Following on from “Virtual Walks” to Golden Dagger Mine, Powdermills and Haytor, this is another DPA Short Walk cancelled due to the Coronavirus situation – this walk was scheduled for 25th June to Venford Reservoir. The photographs and satellite track (linked below) are from two reconnaissance walks on 15th and 23rd June. One good thing about doing the reconnaissance walks in the current situation is that the weather has been, for the most part, quite glorious.

 

View along the dam from the west car park

View along the dam from the west car park

The walk starts from the car park at the west end of the dam, nearest to Combestone Tor, where there are toilets – but not open at the moment. The short granite pillar by the railings is one of the boundary marker stones that encircle the catchment area of the reservoir. The ground was bought from Richard Dawson, lord of the manor of Holne, and the dam was constructed during 1901-1907. The catchment area is 700 acres and the lake covers approximately 33 acres. It supplied Paignton but now Brixham, Ashburton and Widecombe-in-the-Moor also receive water from here.

 

The overflow structure - not for parking canoes

The overflow structure – not for parking canoes

 

The overflow area is interesting, being alongside the dam and not a part of it.

 

View from the dam to the far end of the lake

View from the dam to the far end of the lake

 

The view above is from about the middle of the dam, looknmg to the far end where Venford Brook enters into the reservoir.

 

Commemorative stone

Commemorative stone

 

There aqre two commemorative stones giving names of who opened the Water Works and who the engineers were, only one is shown here.

 

Engineering of unknown purpose

Engineering of unknown purpose

 

There are some interesting engineering features halfway along the dam – I am still on a quest to find out what they are.

 

Sharp Tor

Sharp Tor

 

Sharp Tor is seen in the distance after turning left at the end of the dam and starting to climb towards South Bench Tor. This is also known as Benjy Tor and on the Holne Tithe Map it is “Benchator”.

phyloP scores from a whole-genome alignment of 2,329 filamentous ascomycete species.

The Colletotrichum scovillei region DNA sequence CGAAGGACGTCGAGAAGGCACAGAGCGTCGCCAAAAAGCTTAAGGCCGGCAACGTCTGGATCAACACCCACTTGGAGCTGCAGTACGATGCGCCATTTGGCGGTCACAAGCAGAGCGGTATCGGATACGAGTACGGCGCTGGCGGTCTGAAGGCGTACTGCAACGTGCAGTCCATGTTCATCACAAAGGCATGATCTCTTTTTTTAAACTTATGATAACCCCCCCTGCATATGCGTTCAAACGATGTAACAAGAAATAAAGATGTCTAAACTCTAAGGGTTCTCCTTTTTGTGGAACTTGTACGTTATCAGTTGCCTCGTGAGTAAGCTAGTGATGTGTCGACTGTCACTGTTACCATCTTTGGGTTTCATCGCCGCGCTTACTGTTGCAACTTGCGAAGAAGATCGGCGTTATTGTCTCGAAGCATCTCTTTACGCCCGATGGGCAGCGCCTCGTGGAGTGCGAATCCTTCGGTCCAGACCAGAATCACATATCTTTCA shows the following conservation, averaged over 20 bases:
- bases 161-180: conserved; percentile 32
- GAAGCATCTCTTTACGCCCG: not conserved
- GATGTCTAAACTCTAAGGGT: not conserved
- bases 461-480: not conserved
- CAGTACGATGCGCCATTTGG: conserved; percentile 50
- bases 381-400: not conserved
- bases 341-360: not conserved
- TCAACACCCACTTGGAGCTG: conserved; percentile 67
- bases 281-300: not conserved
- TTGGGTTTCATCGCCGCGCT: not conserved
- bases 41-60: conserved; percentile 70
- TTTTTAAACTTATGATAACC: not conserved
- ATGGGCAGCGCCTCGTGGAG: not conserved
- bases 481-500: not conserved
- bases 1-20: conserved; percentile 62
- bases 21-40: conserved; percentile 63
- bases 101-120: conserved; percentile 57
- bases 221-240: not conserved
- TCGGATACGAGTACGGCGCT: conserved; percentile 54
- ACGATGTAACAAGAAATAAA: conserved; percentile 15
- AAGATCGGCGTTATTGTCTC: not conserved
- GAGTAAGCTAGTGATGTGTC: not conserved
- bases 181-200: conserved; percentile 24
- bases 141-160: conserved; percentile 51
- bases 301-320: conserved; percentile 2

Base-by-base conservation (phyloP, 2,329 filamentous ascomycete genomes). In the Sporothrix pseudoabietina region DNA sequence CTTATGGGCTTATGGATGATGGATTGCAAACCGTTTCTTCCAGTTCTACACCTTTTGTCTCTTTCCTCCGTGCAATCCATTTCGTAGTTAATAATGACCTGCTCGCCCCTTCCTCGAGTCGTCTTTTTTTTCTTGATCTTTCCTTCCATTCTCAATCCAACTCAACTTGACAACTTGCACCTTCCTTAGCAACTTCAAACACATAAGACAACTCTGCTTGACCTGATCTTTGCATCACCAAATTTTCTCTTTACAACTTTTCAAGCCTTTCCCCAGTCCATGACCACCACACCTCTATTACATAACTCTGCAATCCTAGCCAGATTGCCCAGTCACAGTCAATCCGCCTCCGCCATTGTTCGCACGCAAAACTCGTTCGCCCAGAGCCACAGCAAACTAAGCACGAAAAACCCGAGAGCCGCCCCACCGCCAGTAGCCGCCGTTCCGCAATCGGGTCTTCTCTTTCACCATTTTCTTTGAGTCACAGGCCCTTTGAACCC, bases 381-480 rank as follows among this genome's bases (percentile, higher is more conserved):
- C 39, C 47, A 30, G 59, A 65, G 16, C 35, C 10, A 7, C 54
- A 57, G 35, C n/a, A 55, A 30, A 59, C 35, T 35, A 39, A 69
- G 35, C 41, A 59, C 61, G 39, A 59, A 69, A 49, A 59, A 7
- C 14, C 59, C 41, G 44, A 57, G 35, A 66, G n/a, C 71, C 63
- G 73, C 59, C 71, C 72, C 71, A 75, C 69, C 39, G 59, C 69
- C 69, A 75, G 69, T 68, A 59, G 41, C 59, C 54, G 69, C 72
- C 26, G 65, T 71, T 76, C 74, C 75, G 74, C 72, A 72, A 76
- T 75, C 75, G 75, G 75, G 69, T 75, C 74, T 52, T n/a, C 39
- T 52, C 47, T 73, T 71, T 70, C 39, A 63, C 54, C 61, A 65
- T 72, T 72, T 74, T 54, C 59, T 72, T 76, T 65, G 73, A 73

Approaching South Bench Tor

Approaching South Bench Tor

 

Once the right part of the slope is reached above the end of the dam, there is a good track up to an old, wide track to South Bench Tor. On the top of this in the past there was a triangulation pillar, but there seems to be no sign of it nowadays.

 

River Dart from South Bench Tor

River Dart from South Bench Tor

 

The photograph above is a zoomed view to the River Dart down in its gorge. This is the “Double Dart”, below Dartmeet which is where the West Dart and the East Dart rivers join together.

 

Approaching Middle Bench Tor

Approaching Middle Bench Tor

 

After leaving South Bench Tor and heading north to North Bench Tor, there is another tor, about halfway between them. On this walk, this is known as Middle Bench Tor!

 

Approaching North Bench Tor

Approaching North Bench Tor

 

North Bench Tor is quite a large structure with various piles with great crevices between them – one can meander here and take too many photographs! To the left of the view above, about 60 metres to the left, is the start of a path down to a track that returns to the dam. I have several times started down it only to miss a “bear left” waypoint that is a shortcut. Also, there is more than one shortcut – I blame the high bracken! Parts of the path between the tors are quite narrow and gravelly and with a little  imagination I was back on alpine paths in Tyrol – its the drop to the gorge, you know! I would advise walkers who use poles to have them longer than normal up here, until you reach the Pipe Track.

 

Pipe Track in White Wood

Pipe Track in White Wood